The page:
Boozers Thwart Closing Of Hotel Slagel Saloon
Members of the Former Former Boozers Association refused to leave the Hotel Slagel’s Saloon to allow it to close at noon in accordance with the recently issued requirements from the Fuel Administrator in Washington, in order to save fuel for the war effort. The Boozers protested loudly that the saloon was the only place they
could drink without listening to the non-stop nagging of their women folk. "I’d rather be stuck in a trench on the front lines then listen to my wife screech all day to me about needing to fix the roof or chop wood," said one boozer. Other Boozers question the need to heat the saloon – "Pack enough of us in here, and give us enough hooch, and before
you know it this place is plenty warm and our blood sufficiently provides us, for the temperature outside can drop to 100 degrees below and we would never know!" Burgess Annan’s attempt to talk them out of the saloon ended after his third shot of Dan Shorb’s special mountain mix.
New Machine Makes Bank Bookkeeping Automatic
In line with its policy of giving to its customers the best possible bank services, the directors of the Emmitsburg Savings Bank recently decided to install a ledger-posting machine to do its bookkeeping. The model chosen is one that has been giving satisfaction in the largest and most successful banks in the country. The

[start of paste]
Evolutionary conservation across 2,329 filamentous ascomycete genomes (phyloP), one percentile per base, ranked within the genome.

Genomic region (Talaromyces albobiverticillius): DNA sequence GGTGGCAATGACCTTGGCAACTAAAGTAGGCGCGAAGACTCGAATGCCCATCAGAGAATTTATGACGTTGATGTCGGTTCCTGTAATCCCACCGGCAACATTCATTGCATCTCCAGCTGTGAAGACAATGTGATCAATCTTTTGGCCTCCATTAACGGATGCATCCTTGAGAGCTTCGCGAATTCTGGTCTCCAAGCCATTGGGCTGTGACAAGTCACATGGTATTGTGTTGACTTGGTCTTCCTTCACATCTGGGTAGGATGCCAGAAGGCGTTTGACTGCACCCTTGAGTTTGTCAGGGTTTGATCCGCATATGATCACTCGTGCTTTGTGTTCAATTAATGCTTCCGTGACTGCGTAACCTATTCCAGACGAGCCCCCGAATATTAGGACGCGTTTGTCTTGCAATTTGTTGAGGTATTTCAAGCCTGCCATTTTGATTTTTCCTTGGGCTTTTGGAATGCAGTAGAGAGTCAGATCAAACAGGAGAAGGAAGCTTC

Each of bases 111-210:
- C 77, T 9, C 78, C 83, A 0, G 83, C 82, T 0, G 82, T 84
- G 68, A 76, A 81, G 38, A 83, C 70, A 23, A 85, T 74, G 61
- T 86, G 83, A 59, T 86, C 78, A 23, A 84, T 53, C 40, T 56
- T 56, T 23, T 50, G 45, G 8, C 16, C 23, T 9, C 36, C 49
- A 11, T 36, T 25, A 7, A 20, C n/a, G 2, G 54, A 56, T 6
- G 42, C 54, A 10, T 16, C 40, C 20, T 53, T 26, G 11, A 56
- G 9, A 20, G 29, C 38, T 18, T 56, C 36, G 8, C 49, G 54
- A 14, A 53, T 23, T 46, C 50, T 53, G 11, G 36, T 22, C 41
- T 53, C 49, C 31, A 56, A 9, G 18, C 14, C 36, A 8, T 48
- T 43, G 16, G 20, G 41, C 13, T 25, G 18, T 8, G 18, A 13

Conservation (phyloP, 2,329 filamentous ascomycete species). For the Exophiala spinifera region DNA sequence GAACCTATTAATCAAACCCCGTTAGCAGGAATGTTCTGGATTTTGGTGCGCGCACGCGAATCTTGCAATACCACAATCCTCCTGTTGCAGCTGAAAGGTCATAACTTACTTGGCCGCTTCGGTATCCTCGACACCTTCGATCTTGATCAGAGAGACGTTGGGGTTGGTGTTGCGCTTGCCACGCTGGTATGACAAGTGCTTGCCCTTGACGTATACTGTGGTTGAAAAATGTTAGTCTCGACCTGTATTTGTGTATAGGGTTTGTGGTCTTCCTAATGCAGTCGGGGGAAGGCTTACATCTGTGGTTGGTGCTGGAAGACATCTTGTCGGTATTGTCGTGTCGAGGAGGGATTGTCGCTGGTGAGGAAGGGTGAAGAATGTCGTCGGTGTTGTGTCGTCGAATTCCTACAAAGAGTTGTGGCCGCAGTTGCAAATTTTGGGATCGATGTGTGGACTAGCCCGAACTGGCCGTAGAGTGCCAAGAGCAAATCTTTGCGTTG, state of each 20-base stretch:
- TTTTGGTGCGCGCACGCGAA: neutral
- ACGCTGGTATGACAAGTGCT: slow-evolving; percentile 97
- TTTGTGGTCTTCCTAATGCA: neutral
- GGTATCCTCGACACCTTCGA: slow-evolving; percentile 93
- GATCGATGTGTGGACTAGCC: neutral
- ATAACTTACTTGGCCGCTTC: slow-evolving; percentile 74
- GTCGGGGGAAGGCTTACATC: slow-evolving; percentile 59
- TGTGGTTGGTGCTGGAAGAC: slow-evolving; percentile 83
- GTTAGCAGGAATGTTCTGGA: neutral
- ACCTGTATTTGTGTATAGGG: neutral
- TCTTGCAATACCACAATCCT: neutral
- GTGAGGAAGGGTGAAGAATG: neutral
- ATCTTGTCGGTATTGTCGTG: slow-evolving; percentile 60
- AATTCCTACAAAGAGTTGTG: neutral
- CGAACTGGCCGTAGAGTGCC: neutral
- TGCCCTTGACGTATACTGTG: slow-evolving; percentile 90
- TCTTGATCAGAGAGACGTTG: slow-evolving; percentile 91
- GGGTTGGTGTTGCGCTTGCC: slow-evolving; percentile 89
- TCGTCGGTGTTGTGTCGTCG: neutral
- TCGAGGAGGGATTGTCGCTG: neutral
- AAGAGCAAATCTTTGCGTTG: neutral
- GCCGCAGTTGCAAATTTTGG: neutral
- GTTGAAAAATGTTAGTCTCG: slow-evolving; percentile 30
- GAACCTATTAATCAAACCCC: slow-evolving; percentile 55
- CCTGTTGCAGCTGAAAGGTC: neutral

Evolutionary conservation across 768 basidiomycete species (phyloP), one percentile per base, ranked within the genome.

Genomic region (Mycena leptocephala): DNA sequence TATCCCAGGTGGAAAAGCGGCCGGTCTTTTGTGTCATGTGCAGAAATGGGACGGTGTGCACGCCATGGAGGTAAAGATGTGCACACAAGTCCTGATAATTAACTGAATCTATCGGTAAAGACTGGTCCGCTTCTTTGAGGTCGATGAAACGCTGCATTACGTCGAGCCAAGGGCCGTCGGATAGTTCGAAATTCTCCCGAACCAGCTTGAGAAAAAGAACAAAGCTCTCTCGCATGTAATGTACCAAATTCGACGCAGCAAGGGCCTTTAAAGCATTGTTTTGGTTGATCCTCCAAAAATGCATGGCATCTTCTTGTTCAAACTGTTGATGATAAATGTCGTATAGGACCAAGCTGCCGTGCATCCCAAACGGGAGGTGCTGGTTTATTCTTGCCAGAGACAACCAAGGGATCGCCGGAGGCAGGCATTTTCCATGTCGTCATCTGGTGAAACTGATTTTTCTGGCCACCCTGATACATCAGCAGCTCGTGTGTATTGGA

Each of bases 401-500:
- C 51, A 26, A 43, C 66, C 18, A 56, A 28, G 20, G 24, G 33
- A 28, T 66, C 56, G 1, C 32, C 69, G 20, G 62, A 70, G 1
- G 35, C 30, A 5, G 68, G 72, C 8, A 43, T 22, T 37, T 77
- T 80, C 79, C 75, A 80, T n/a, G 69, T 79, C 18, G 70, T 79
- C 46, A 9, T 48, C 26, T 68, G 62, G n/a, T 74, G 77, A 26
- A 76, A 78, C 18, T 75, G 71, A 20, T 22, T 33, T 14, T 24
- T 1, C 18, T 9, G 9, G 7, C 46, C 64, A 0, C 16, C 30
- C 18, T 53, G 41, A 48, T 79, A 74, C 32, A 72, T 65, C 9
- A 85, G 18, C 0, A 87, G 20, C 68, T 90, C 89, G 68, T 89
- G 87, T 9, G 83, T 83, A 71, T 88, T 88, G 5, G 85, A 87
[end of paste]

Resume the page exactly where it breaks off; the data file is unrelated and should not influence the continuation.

machine has arrived in Emmitsburg and the new system of taking care of customer accounts will be inaugurated as soon as the transfer of accounts can be made from the old pen and ink system of keeping books.
The new bookkeeper is a Burroughs adding subtracting machine - the machine with steel brains - that makes all figure work practically error proof. With the speed that seems almost incredible, it automatically prints dates, lists old balances, subtracts and adds deposits and computes and prints new balances - all in one
movement of the carriage across the page.
To one familiar with bank bookkeeping methods, this means that it not only posts figures to the ledger pages, but also automatically balances each account as the posting is done. Operations for the machine are extremely simple. Mere depressions of keys on the keyboard set in motion the mechanism, which automatically adds and
subtracts in the proper columns, and prints the figures neatly on the ledger page. No longer will customers be required to surrender their passports - their only receipt for deposits - to be balanced from time to time. Instead, the bank will substitute the plan of handing neat print statements to the depositors on the first of each month.
Read Prior '100 Years Ago this Month'